Long-term Drivers of Taxation in Francophone West Africa 1893–2010
Research output: Contribution to journal › Article
Which factors have driven fiscal revenue in Sub-Saharan Africa in the long run? We address this question by studying quantitatively the long-term relationship between fiscal outcomes, economic expansion and external dependency in four francophone West African countries – Benin, Côte d’Ivoire, Niger and Senegal – between 1893 and 2010. Using panel co-integration modelling we find a long-term relationship between, on the one hand, tax revenue and local economic development, proxied by international trade, and, on the other hand, tax revenue and developments of the economy and taxation in the former colonizing power France. The results indicate that economic expansion has been a significant factor in driving the long-term development of tax revenue in West Africa, just as it was in historical Europe, but also point to the historical vulnerability and external dependency of the fiscal systems of the four West African countries. We suggest that the wider implication of these results is that they point to the importance of deepening our understanding of how domestic contexts interact with external economic and institutional external forces to shape African fiscal systems, in contrast to factors such as inter-state warfare that are ubiquitous in narratives of historical European taxation and state development.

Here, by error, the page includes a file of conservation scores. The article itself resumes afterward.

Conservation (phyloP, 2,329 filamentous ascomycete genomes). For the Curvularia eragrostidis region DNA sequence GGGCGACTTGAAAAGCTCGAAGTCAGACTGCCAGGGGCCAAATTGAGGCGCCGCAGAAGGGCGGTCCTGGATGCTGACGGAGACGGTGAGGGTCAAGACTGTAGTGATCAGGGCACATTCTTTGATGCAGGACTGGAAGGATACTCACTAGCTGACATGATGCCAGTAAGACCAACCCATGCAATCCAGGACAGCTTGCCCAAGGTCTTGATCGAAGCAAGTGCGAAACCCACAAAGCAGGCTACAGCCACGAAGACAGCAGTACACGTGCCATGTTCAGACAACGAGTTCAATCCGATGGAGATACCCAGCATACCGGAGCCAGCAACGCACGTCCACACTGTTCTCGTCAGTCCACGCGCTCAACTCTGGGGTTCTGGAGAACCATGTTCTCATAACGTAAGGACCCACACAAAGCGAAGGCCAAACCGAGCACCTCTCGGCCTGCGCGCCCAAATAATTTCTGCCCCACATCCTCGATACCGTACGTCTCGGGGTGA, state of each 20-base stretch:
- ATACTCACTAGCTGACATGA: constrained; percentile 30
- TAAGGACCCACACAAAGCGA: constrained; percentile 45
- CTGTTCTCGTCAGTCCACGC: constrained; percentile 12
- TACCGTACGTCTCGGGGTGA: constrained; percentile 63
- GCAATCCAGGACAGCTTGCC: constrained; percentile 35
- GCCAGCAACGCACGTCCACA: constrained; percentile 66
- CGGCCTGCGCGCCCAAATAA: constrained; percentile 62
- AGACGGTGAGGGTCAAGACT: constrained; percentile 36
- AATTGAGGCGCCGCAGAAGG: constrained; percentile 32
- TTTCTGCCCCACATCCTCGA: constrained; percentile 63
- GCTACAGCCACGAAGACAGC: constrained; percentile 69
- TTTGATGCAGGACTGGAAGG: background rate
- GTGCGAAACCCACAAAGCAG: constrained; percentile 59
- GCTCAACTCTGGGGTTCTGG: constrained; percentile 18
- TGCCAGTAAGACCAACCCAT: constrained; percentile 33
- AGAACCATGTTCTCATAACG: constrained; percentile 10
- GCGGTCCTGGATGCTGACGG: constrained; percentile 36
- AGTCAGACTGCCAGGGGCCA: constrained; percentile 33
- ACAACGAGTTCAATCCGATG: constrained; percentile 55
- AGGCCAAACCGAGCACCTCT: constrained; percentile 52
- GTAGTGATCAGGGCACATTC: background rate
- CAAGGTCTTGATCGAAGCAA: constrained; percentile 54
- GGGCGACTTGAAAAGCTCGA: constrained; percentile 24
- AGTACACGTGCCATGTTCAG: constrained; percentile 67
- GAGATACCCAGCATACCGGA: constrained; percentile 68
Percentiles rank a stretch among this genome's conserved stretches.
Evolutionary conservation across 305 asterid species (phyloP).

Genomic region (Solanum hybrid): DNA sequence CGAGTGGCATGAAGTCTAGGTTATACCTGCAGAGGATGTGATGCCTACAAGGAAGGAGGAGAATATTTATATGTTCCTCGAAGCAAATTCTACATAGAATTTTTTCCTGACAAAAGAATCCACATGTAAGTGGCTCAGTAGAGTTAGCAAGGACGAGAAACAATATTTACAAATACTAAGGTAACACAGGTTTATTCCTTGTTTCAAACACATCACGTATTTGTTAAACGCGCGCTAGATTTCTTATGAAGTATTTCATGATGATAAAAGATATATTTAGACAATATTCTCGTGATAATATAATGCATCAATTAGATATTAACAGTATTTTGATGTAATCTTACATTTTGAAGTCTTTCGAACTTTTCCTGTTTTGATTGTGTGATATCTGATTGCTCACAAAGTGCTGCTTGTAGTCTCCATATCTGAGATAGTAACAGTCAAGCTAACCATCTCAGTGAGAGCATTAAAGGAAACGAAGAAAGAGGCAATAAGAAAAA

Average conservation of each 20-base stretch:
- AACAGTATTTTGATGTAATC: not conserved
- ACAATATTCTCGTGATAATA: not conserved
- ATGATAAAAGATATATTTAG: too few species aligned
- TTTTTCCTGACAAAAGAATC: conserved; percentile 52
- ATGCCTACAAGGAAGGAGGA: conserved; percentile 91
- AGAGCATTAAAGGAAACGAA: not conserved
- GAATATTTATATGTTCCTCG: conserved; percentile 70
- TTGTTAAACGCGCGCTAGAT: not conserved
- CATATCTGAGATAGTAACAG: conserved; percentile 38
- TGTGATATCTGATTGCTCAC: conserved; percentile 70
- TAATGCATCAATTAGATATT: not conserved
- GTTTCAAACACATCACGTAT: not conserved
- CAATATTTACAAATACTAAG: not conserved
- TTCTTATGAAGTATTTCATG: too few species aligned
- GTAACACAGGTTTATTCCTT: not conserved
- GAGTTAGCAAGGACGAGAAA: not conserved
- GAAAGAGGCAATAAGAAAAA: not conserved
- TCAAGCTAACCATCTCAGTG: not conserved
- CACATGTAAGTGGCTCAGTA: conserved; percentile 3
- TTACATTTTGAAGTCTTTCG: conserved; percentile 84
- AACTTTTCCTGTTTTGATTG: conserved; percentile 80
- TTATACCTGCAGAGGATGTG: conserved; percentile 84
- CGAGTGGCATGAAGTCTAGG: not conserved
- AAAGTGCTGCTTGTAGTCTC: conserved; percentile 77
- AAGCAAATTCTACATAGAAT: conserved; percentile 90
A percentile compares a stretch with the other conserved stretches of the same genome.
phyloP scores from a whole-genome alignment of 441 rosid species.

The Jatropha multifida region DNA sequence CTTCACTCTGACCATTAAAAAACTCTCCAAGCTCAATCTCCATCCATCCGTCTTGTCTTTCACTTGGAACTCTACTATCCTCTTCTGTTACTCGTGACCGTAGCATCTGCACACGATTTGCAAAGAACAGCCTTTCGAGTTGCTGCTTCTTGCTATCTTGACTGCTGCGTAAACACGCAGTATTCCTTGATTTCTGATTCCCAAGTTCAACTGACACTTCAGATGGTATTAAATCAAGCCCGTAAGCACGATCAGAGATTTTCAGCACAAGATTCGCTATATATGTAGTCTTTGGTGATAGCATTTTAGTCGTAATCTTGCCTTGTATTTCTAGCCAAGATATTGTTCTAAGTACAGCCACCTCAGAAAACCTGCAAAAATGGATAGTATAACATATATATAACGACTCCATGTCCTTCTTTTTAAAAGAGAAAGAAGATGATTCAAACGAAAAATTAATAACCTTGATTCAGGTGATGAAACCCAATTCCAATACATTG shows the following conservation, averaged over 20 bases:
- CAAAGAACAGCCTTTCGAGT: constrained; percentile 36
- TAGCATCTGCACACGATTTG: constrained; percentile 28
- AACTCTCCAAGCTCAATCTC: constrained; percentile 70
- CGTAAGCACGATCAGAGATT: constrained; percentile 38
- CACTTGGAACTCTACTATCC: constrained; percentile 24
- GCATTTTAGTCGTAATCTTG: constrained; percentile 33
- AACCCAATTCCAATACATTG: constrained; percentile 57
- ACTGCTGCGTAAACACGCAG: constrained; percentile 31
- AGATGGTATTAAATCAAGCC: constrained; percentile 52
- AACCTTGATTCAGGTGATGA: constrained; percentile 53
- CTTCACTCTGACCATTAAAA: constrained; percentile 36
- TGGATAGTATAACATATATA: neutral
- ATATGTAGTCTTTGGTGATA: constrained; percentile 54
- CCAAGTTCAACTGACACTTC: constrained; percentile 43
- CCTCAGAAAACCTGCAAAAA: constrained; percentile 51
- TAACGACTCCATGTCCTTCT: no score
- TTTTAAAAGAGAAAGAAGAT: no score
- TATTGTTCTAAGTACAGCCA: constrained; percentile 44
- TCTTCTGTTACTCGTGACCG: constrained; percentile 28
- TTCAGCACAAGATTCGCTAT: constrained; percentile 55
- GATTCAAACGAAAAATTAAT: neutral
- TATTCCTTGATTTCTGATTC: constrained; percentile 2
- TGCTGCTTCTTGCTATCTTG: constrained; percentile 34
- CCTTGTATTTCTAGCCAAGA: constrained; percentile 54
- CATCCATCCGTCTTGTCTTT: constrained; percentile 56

|Research areas and keywords||
Subject classification (UKÄ) – MANDATORY
|State||Published - 2019 Feb 1|